University of Dundee

Image of whole zebrafish embryo heralds advances in the sharing of scientific information

09 Aug 2012

Exciting new advances have been made to technology developed at the University of Dundee to enhance the sharing of scientific data for the benefit of human health.

Glencoe Software, a company founded by the University's Professor Jason Swedlow, has announced a new update to the Journal of Cell Biology (JCB) DataViewer, the world's first system for sharing and archiving published scientific image data.

Published scientific papers form the basis for researchers to carry out future work in related and different areas. However, the traditional method of publishing papers has its limitations as it has been impossible to share or publish the very large, complex datasets collected in laboratories all over the world can't be shared or published, either in print, or now in the age of the internet-until now.

The JCB DataViewer, an on-line data publishing tool, allows scientists and anyone in the world to directly view and download the original scientific image data associated exciting new discoveries.

This new version of the JCB DataViewer allows authors to archive and share large tiled images, enabling the scientific community to view and browse images of tissues or even whole plants and animals. It makes these very large datasets, often 100 Gigabytes or larger, readily available via a standard browser interface so they can be viewed and mined for information using on-line interactive tools.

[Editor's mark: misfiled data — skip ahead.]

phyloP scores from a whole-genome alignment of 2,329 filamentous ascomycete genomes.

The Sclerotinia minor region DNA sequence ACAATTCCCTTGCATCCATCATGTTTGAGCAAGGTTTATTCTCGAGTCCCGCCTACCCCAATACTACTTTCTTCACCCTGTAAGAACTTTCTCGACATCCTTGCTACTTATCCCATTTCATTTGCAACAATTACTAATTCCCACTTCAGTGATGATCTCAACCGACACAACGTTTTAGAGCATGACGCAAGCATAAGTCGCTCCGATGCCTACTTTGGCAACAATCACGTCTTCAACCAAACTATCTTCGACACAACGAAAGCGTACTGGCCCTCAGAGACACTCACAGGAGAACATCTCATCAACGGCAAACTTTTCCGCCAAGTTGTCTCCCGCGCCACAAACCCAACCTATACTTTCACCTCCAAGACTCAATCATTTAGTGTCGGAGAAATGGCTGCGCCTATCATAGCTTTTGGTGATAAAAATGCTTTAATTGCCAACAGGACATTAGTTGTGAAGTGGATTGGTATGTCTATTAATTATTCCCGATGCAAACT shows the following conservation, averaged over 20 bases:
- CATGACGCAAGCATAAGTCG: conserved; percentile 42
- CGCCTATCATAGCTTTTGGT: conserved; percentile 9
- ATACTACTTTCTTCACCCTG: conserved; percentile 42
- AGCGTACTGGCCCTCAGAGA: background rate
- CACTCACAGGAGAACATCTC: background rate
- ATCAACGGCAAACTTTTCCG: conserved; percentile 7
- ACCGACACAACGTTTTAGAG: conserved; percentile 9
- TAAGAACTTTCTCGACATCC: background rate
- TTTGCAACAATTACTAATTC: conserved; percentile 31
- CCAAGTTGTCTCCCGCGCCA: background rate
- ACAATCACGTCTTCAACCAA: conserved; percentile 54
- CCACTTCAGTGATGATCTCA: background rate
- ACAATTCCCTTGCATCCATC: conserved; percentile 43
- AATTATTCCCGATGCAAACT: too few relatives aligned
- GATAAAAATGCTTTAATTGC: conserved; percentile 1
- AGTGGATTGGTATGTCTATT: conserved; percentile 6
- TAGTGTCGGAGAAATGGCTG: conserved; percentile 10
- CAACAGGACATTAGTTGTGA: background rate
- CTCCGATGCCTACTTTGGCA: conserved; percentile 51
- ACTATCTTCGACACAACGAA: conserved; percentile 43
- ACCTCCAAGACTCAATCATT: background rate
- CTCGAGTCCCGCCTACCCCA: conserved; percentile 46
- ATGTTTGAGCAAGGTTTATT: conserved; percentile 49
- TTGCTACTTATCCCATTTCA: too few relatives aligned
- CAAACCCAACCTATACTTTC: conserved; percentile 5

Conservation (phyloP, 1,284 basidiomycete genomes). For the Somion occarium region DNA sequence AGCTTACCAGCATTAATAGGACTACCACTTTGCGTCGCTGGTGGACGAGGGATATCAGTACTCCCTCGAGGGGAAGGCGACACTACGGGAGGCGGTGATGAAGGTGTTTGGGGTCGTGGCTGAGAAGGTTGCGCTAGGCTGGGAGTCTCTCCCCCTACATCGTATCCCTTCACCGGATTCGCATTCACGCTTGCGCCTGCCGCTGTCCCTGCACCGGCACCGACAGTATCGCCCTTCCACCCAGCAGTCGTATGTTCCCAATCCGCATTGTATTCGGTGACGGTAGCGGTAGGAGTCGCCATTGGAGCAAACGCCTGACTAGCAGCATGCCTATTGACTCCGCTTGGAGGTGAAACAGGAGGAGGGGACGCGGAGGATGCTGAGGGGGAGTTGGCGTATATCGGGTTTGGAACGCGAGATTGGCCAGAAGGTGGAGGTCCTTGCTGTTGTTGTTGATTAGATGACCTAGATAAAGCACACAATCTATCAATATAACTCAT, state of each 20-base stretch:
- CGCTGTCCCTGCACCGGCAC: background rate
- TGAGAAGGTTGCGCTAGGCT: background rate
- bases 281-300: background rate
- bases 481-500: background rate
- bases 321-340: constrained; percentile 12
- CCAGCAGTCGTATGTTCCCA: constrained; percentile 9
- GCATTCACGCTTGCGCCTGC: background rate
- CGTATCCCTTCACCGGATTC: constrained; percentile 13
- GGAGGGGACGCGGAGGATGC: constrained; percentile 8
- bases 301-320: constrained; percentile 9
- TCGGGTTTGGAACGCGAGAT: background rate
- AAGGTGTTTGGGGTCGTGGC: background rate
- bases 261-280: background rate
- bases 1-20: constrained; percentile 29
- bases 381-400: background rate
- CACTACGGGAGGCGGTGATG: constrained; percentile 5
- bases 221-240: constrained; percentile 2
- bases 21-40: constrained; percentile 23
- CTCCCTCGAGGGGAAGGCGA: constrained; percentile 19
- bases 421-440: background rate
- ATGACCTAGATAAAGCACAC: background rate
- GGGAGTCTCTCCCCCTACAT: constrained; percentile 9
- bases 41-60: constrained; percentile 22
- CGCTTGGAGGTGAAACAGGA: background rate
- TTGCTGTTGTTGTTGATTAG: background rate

The first example of the new type of image available on the DataViewer, published today, is an image of a whole zebrafish embryo, made up of more than 26,000 tiled images recorded on an electron microscope. The tiles have been stitched together with software developed by scientists at the Leiden University Medical Center in the Netherlands that allows thousands of tiles to be aligned rapidly and accurately.

The fully stitched image comprises 281 Giga pixels. Displaying it in a web browser allows scientists the unprecedented opportunity to view the constituents of an organism at very high resolution. As tiled images are common in many different imaging applications, including light microscopy and digital pathology, the new technology also opens the doors to these new types of data.

Glencoe Software has developed technology platforms based on open source software built by Open Microscopy Environment, based at Dundee. Founded in 2000, OME builds and releases software tools for the analysis of very large scientific image datasets. Its tools are used globally throughout the academic and scientific communities.

As a member of the OME Consortium, Glencoe Software has used OME's technology to build many different products, including the JCB DataViewer, and various other solutions for microscopy and high content screening in the academic and pharmaceutical markets.

Jason Swedlow, President of Glencoe Software and co-founder of OME, said, "Public availability of these datasets creates opportunities for further discovery by scientists beyond those that performed the original experiments.

"This is the first time that it has been possible to make an image of the kind mapped of a whole fish embryo by the Dutch researchers available online at this resolution. This allows scientists to view the constituents of tissues and other complex organisms, which open new directions to take their research in.

"OME and Glencoe Software are excited to be a part of this important development and milestone in scientific publishing. OME's infrastructure has many possible applications, and the whole OME team is proud of the work enabling access and sharing of important image datasets in science."

Liz Williams, Executive Editor of JCB, said, "With the publication of very large tiled image arrays images, JCB is very excited to be taking this next step in the development of new publishing tools to promote data sharing and discovery in the field of cell biology."

The JCB DataViewer is available at http://jcb-dataviewer,rupress.org.

More information about the OME can be found athttp://openmicroscopy.org.

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